This statistic is a crucial piece of information when it comes to self-funded health insurance plans. It provides insight into the amount of money individuals and families must pay out-of-pocket before their insurance plan kicks in. Knowing this information can help people make informed decisions about their health insurance plans and budget accordingly.

The percentage of self-funded employers using reference-based pricing was 17% in 2020.

This statistic is a telling indication of the growing popularity of reference-based pricing among self-funded employers. It demonstrates that more and more employers are turning to this cost-saving option to provide their employees with quality healthcare coverage. As such, it is an important statistic to consider when discussing the current state of self-funded health insurance.

The average out-of-pocket maximum for a self-funded health plan in 2020 was $4,060 for individuals and $8,031 for families.

This statistic is a crucial piece of information for anyone considering self-funded health insurance. Knowing the average out-of-pocket maximums for individuals and families can help them make an informed decision about their health care coverage and budget accordingly. It also provides a benchmark for comparison when researching different plans and providers. By understanding the average out-of-pocket maximums, individuals and families can make sure they are getting the best coverage for their needs.

Approximately 70% of non-union workers in the private sector are covered by self-funded health plans.

This statistic is a powerful indicator of the prevalence of self-funded health plans in the private sector. It demonstrates that the majority of non-union workers are relying on self-funded health plans to provide them with coverage, highlighting the importance of understanding the implications of self-funded health insurance. This statistic is essential to understanding the current state of self-funded health insurance and the potential impact it can have on individuals and businesses.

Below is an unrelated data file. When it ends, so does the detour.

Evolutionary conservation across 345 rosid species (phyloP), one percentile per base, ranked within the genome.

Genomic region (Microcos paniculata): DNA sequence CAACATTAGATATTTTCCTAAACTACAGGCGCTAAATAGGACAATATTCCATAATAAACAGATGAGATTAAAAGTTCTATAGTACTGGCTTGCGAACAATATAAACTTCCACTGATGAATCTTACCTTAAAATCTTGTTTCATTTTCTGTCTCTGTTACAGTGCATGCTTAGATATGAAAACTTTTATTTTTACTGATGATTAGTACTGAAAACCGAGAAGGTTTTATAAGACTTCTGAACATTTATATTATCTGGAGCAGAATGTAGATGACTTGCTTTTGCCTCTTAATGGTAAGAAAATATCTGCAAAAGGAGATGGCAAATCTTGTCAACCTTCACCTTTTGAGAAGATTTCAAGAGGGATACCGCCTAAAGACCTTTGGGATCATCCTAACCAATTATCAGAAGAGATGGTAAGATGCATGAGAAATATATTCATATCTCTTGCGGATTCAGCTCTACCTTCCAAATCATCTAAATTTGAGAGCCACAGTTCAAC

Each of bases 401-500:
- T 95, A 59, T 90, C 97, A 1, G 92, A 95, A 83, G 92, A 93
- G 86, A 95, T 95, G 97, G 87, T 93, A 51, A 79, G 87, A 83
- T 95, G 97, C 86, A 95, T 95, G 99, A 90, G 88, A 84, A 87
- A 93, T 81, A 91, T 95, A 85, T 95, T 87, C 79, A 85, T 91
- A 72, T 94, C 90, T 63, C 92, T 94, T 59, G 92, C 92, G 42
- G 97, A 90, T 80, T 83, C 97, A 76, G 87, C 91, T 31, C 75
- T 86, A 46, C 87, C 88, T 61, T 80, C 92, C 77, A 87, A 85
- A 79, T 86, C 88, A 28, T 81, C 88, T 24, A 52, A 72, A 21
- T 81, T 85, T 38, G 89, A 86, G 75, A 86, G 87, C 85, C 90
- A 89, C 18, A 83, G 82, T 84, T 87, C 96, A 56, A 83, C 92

In 2020, 12% of large firms (over 200 employees) offered both self-funded and fully-insured health insurance plans to their employees.

This statistic is a telling indication of the growing popularity of self-funded health insurance plans among large firms. It shows that more and more employers are recognizing the potential benefits of self-funding their health insurance plans, such as cost savings and greater control over plan design. This is an important trend to note for anyone interested in learning more about self-funded health insurance plans.

In 2013, self-funded health insurance plans covered an estimated 60% of employees of companies with sales above $1 billion.

This statistic is a telling indication of the prevalence of self-funded health insurance plans among large companies. It demonstrates that a significant portion of the corporate world is turning to self-funded health insurance plans to provide coverage for their employees. This statistic is important to consider when discussing the overall landscape of self-funded health insurance plans, as it provides insight into the prevalence of these plans among large companies.

Conclusion